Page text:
Basic concepts for genetic testing in common hereditary colorectal cancer syndromes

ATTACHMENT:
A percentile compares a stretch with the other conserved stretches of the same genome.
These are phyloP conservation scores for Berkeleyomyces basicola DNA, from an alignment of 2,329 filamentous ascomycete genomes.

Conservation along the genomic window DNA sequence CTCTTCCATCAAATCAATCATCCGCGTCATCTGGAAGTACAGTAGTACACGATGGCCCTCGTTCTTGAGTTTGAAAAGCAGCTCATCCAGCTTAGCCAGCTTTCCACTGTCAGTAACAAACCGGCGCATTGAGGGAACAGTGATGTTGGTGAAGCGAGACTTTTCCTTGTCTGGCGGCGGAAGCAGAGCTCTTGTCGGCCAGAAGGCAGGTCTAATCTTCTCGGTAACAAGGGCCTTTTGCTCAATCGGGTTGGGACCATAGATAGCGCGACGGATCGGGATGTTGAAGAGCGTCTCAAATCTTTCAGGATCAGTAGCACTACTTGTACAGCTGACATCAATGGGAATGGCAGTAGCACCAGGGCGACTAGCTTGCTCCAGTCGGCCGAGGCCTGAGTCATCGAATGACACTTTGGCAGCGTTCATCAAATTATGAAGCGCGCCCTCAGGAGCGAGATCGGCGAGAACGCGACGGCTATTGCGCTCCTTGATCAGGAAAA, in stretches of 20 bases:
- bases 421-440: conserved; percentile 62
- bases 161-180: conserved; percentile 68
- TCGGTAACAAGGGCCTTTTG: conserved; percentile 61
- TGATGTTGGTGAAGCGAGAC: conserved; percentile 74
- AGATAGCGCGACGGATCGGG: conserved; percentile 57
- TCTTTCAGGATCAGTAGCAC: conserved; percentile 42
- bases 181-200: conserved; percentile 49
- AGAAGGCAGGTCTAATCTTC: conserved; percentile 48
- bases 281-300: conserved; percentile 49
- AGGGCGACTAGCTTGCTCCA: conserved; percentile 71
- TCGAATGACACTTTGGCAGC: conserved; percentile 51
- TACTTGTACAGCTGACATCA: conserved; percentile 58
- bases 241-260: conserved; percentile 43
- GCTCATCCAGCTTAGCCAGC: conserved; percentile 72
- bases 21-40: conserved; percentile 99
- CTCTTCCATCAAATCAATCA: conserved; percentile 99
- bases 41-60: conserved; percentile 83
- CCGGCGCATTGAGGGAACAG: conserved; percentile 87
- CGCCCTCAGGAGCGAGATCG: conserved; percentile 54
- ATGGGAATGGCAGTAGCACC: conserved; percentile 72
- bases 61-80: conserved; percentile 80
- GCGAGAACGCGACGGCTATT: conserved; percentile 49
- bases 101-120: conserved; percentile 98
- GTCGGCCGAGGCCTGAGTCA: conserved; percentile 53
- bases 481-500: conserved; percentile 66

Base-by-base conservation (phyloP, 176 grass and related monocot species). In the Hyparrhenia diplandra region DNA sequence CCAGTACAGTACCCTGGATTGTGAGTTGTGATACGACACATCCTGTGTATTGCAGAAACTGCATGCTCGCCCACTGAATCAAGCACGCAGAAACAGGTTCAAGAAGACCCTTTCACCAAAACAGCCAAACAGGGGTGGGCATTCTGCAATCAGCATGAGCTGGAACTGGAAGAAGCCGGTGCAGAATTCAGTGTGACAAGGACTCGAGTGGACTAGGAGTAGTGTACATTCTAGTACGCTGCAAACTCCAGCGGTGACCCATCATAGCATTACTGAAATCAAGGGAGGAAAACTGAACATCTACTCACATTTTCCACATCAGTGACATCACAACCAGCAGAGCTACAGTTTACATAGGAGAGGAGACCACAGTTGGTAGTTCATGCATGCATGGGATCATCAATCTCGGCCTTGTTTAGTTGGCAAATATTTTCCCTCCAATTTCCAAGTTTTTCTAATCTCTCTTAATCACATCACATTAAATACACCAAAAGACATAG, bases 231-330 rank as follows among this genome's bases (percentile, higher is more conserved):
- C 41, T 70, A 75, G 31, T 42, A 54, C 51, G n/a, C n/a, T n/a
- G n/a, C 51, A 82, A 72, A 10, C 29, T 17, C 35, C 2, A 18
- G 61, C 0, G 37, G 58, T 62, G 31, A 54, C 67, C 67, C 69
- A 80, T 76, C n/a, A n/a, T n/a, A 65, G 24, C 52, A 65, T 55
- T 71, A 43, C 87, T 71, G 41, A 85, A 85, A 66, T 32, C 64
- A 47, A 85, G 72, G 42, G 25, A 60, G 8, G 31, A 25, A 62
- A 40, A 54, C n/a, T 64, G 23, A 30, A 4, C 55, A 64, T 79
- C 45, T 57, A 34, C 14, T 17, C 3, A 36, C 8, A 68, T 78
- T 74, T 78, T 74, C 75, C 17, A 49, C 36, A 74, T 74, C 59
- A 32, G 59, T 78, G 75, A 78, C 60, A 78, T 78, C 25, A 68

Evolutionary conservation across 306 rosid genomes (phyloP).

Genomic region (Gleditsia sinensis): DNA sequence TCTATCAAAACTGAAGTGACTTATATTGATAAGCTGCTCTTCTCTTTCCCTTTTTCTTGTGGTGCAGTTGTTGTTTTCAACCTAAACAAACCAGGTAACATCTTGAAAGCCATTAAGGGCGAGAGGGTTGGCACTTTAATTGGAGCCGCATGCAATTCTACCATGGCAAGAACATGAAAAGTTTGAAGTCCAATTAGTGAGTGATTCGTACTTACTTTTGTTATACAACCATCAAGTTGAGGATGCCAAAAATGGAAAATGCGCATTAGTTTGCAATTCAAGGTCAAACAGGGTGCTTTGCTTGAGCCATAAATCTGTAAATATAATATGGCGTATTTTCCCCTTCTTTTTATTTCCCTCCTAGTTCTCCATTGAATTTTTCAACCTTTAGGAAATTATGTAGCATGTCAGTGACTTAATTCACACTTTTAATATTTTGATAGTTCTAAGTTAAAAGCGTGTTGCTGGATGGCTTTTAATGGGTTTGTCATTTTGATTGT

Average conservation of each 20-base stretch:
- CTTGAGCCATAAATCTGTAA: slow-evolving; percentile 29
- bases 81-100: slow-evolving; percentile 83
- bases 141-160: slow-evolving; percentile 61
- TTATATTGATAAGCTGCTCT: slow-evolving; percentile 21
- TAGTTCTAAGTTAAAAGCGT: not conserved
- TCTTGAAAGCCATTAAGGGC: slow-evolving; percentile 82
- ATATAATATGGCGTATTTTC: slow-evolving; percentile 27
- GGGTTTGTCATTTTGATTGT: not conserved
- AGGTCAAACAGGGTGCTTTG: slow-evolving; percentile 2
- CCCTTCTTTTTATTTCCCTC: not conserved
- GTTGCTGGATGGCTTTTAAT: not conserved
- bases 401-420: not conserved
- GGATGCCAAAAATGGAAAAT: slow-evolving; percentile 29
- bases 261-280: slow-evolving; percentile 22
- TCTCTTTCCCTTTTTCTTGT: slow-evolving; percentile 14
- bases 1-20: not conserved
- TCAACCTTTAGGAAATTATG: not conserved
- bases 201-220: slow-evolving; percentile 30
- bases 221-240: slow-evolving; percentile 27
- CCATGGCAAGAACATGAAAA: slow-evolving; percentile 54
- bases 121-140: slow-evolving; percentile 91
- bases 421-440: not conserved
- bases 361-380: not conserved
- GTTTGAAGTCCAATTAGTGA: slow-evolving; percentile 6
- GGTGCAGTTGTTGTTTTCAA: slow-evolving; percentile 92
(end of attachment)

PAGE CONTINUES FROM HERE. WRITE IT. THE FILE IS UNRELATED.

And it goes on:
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<ul><li><p>Basic Concepts for Genetic Testing in Common Hereditary Colorectal </p><p>Cancer SyndromesKristina Markey, MS, Lisen Axel, MS, and Dennis Ahnen, MD</p><p>AddressDenver Department of Veterans Affairs Medical Center and University of Colorado Hospital Hereditary Cancer Clinic, 1055 Clermont Street, Denver, CO 80220, USA. E-mail: Dennis.Ahnen@uchsc.eduCurrent Gastroenterology Reports 2002, 4:404413Current Science Inc. ISSN 1522-8037Copyright 2002 by Current Science Inc.</p><p>IntroductionThe last decade has brought compelling advances in theunderstanding of how genetic predisposition leads to dis-ease. This understanding has greatly facilitated the identifi-cation of families with hereditary cancer. This articleidentifies the cardinal features of hereditary cancer syn-dromes and highlights the complex nature of genetic test-ing. To illustrate these concepts, the usual strategy forgenetic testing and result interpretation for the two mostcommon forms of hereditary cancerhereditary nonpoly-posis colorectal cancer (HNPCC) and familial adenoma-</p><p>attempt to review the medical management of these syn-dromes or detail the genotypephenotype correlations;rather, it offers a practical background for the practitionerwho is involved with cancer risk assessment.</p><p>Hereditary CancerIt is estimated that about 5% to 10% of all cancers arecaused by a germline single gene mutation. Such suscepti-bility mutations are inherited in an autosomal dominantfashion, so that each offspring (male or female) of a muta-tion carrier has a 50% chance of inheriting that cancer sus-ceptibility. Thus, most individuals with hereditary canceralso have affected relatives in multiple generations, but thisis not always the case, because of small family size, variablepenetrance, and the possibility that new mutations canoccur in these genes. The highly penetrant cancer suscepti-bility mutations cause an increased risk for cancer at ayoung age and multiple primary cancers, sometimes in theform of synchronous tumors. If a practitioner is able to rec-ognize the clues of hereditary cancer susceptibility from apatients personal and family history, subsequent modifi-cations to the patients cancer screening and treatment reg-imen can have lifesaving potential for the patient and at-risk relatives.</p><p>The patients personal history of cancer and a carefullyperformed family history of cancer are the cornerstones offamilial cancer risk assessment. For patients with coloncancer, information about age at diagnosis, location, his-tology, and stage, as well as history of concurrent or previ-ous colonic adenomas and all other cancers in the family,should be routinely obtained. Some practitioners havefound that a family history screening worksheet is helpfulin this process. For those with a suspicious family history, amore detailed pedigree can be obtained that includesinformation on all close relatives. For all relatives it isimportant to ask about whether they have had any cancer,the cancer type, ages at cancer diagnosis, current age, his-tory of chronic diseases that predispose to cancer (particu-larly Crohns disease and ulcerative colitis for colon cancerrisk), potential occupational and environmental expo-sures, age at and cause of death, and ethnic background.</p><p>Approximately 5% of colorectal cancers are associated with one of the autosomal dominant hereditary cancer syndromes. The two most common familial colon cancer syndromes are familial adenomatous polyposis (FAP) and hereditary nonpolyposis colorectal cancer (HNPCC). The causative mutation can be identified in many families with these syndromes by genetic testing of an affected individual. If an affected individual tests positive for a disease-causing mutation, genetic testing of unaffected, at-risk family members can be performed to determine whether they have inherited the cancer-susceptibility mutation, and a personalized cancer surveillance strategy can be devised. Genetic testing significantly enhances cancer risk assess-ment in these families. However, the complicated nature of result interpretation and the emotional impact of the result necessitate that testing be carried out in conjunction with patient education and informed consent by a physician who has a keen appreciation for the inherent challenges. This article describes the genetic testing strategy in HNPCC and FAP.tous polyposis (FAP)is outlined. This article does not Other screening points that can be helpful for colon cancer</p></li><li><p>Genetic Testing in Colorectal Cancer Markey et al. 405</p><p>families include unusual skin lesions or freckling, lumpsor bumps (such as fibromas, lipomas, cysts, or keratoses),and dental abnormalities. It is also important to notewhich pieces of the history are limited or unknown.</p><p>Although an accurate family history is critical to theassessment of familial cancer risk, it is important to under-stand the limitations of self-reported family history. Stud-ies have documented that the details of the cancer-focusedfamily history are not usually all-inclusive and sometimesinclude erroneous information [1]. Often the details ofcancer diagnosis are unknown, incomplete, or misunder-stood. For these reasons, confirming critical cases in thepedigree through review of pathology records is often nec-essary for accurate assessment of the family history.</p><p>The family history information can be assembled intoa pedigree to assess the likelihood of a familial cancersyndrome. The questions asked about the pedigreeinclude the following: Is there an autosomal dominantpattern of cancer in the family? Do the types of cancer fitinto a known cancer syndrome? Do the cancers in thefamily occur at an unusually young age? Is there anyonewith a bilateral cancer or multiple primary cancers? Arethere any rare cancers in the family? Are there several rela-tives who have the same type of cancer? An evaluation ofthe ages at death can provide important informationabout unaffected relatives, because sometimes deathoccurs before the age that cancer would have become evi-dent. In addition to defining family risk, family historycan also be the only way to identify unaffected familymembers who need special cancer surveillance.</p><p>Prior to the availability of genetic testing, the diagnosisof a hereditary cancer syndrome in a family would bemade on the basis of established clinical criteria alone (asdescribed for HNPCC and FAP in the following sections),and all at-risk relatives would be advised to have increasedscreening and surveillance for the development of cancer.However, not all close relatives have a high risk for cancer.Each first-degree relative of an affected individual has a50% risk of having inherited the cancer susceptibilitymutation, so there is an equal chance that the mutationwas not inherited and the general population cancer sur-veillance would be adequate. Genetic testing allows clini-cians to identify the 50% of at-risk family members whohave inherited the disease-causing gene so that they can bescreened appropriately without excessive screening ofunaffected family members. When a cancer susceptibilitymutation is identified for a family, predictive genetic test-ing for unaffected relatives can be done inexpensively, withclose to 100% accuracy. Because many cancer-prone fami-lies do not meet the strict criteria for a clinical diagnosis ofa cancer-susceptibility syndrome, genetic testing, if posi-tive, can clarify whether a genetic syndrome is present andidentify the cancer risks. It is important to note, however,that some families that meet the clinical criteria of a famil-ial cancer syndrome may not have a detectable genetic</p><p>by mutations in other undiscovered genes or because thecurrent testing method is not able to detect the type ofmutation that is present. Nonetheless, in families with anidentified mutation, genetic testing can define cancer riskand allow for a personal cancer surveillance program to betargeted to gene carriers within the family.</p><p>Several medical organizations have offered guidelinesthat support genetic testing for cancer risk. Some of theseinclude the American Gastroenterological Association [2],American Society of Clinical Oncology [3], American Col-lege of Medical Genetics [4], and American Society ofHuman Genetics [4]. Within the statements of thesegroups, the following concepts are stressed: First, pretestgenetic counseling and written informed consent shouldproceed genetic testing. Second, an affected individualshould be the first in the family to be tested, whenever pos-sible. Third, genetic testing should be restricted to appro-priate families (those that have a substantial pretestprobability of having a germline mutation) and used onlywhen the results will alter clinical management. Also, thetesting should be initiated at the age when specialized can-cer screening would begin. Finally, the practitioner must beable to interpret the results adequately, given the clinicalscenario. Genetic testing offers many benefits, but becauseof the inherent challenges, it should be facilitated andinterpreted by well-informed practitioners.</p><p>Informed consentInformed consent is essential for genetic testing, and theissues surrounding gene testing can be quite complex. TheAmerican Society of Clinical Oncology has identified somecritical elements to be discussed in conjunction with writ-ten informed consent for genetic testing [3]. First, informa-tion should be provided about the specific test beingperformed, and the implications of a positive, a negative,and an uninformative result should be discussed. Second,education about the mode of inheritance and the optionsand limitations of medical surveillance and screening fol-lowing testing should be provided. Third, the risks ofgenetic testing should be discussed, including risk of psy-chological distress, risk of insurance and employment dis-crimination, and patient confidentiality. Fourth, thetechnical accuracy of the test and the cost of genetic coun-seling and genetic testing should be explained. Also ofnote, the patient should understand that risk assessmentcan occur without genetic testing and that DNA banking isanother possibility for future testing. In addition to manyof these points, the Cancer Genetics Studies Consortiumemphasizes that practitioners should assist patients inexploring their related personal values and facilitate shareddecision making about genetic testing [5].</p><p>Genetic counselingNot all practitioners have the time or the experience toprovide adequate risk assessment and genetic counseling.mutation, either because their cancer syndrome is caused Specialized programs have been developed to provide</p></li><li><p>406 Large Intestine</p><p>comprehensive services in cancer genetics, and many canbe located at If such a center is not located within areasonable vicinity, a referral to a genetic counselor shouldbe considered. Genetic counselors are Masters-degree-levelgraduates with special expertise in medical genetics and thepsychosocial and ethical elements of genetic disease; theycan act as physician extenders. Many cancer genetic coun-selors are available nationwide and can be easily identifiedat</p><p>Hereditary nonpolyposis colorectal cancerHereditary nonpolyposis colorectal cancer, formerlycalled Lynch syndrome, is the most common hereditarycolorectal cancer syndrome. Early evidence suggestedthat 5% to 8% of all colon cancers could be caused byHNPCC [6], but the actual frequency appears to be lessthan 5%. HNPCC is an autosomal dominantly inheritedsyndrome associated with a high risk of colorectal,endometrial, and selected other cancers. The colon can-cers in HNPCC tend to occur at a younger age, are morecommonly proximal, and are more commonly multiplethan sporadic colorectal cancers.</p><p>The clinical diagnosis of HNPCC is usually made onthe basis of a set of clinical criteria such as the Amsterdamor Bethesda criteria (Table 1) and appropriate genetic test-ing. The syndrome should be considered in individualswith a personal or family history of colorectal cancers thatoccur at an early age, have a proximal location in thecolon, and are multiple, and if there is an autosomal dom-inant pattern of cancer inheritance in the family. The pres-ence of endometrial cancer in the family is another clue tothe diagnosis of HNPCC. The mean age of diagnosis of col-orectal cancer is around 45 years in HNPCC comparedwith about 67 years for sporadic colorectal cancers. Abouttwo thirds of cases of colon cancer in HNPCC occur proxi-mal to the splenic flexure, whereas half to two thirds ofsporadic colorectal cancers are distal to the splenic flexure.About 35% to 50% of patients with HNPCC have synchro-nous or metachronous colorectal cancers, whereas the rateis less than 10% in patients with sporadic colorectal can-cers. By the age of 70 years, individuals with HNPCC have a70% to 82% risk for colorectal cancer and a 42% to 60%risk for endometrial cancer [79]. New germline mutationscausing HNPCC are rare, so that almost all patients withHNPCC will have a suggestive family history if the familysize is not too small.</p><p>Extracolonic cancer is an integral part of HNPCC. Inaddition to the very high risk of endometrial cancer inwomen with HNPCC, an increased risk of ovarian, stom-ach, urinary tract, and biliary tract cancers has beenobserved in HNPCC families. The cumulative risk for theseother HNPCC cancers ranges from around 10% to around20% [10,11]. The association between familial colon cancerand brain tumors has been classified historically as Turcot</p><p>FAP. Genetic studies of families with clinical Turcot syn-drome, however, have identified families with HNPCC andbrain tumors (mostly glioblastomas) and other familieswith FAP and brain tumors (mostly cerebellar medullo-blastomas). Muir-Torre syndrome includes the typicalHNPCC features as well as sebaceous gland tumors(benign and malignant) and keratoacanthomas.</p><p>The histologic features of colon cancers may provideuseful clues to the diagnosis of HNPCC in some families.Usually, HNPCC colon tumors are poorly differentiatedand grow in a solid pattern, showing abundant mucin pro-duction caused by the presence of signet ring cells. Tumorinfiltrating lymphocytes, similar to those seen in Crohnsdisease, have also been reported. Evidence so far has not</p><p>Table 1. Criteria for diagnosis and genetic testing in HNPCC</p><p>Amsterdam IAll of the following must be met</p><p>3 relatives with colorectal cancer involving at least2 generations, 1 a first-degree relative of the </p><p>other 2 and1 colorectal cancer diagnosed before age 50</p><p>FAP should be excludedAmsterdam II</p><p>All of the following must be met3 relatives with an HNPCC-associated tumor (CRC, </p><p>endometrial, small bowel, ureter, or renal pelvis) involving at least</p><p>2 generations, 1 a first-degree relative of the other 2 and 1 or more cases diagnosed before age 50</p><p>Bethesda FAP should be excludedAny one of the following is sufficient to fulfill criteriaAny one of the first three is referred to as modified </p><p>B...</p></li></ul>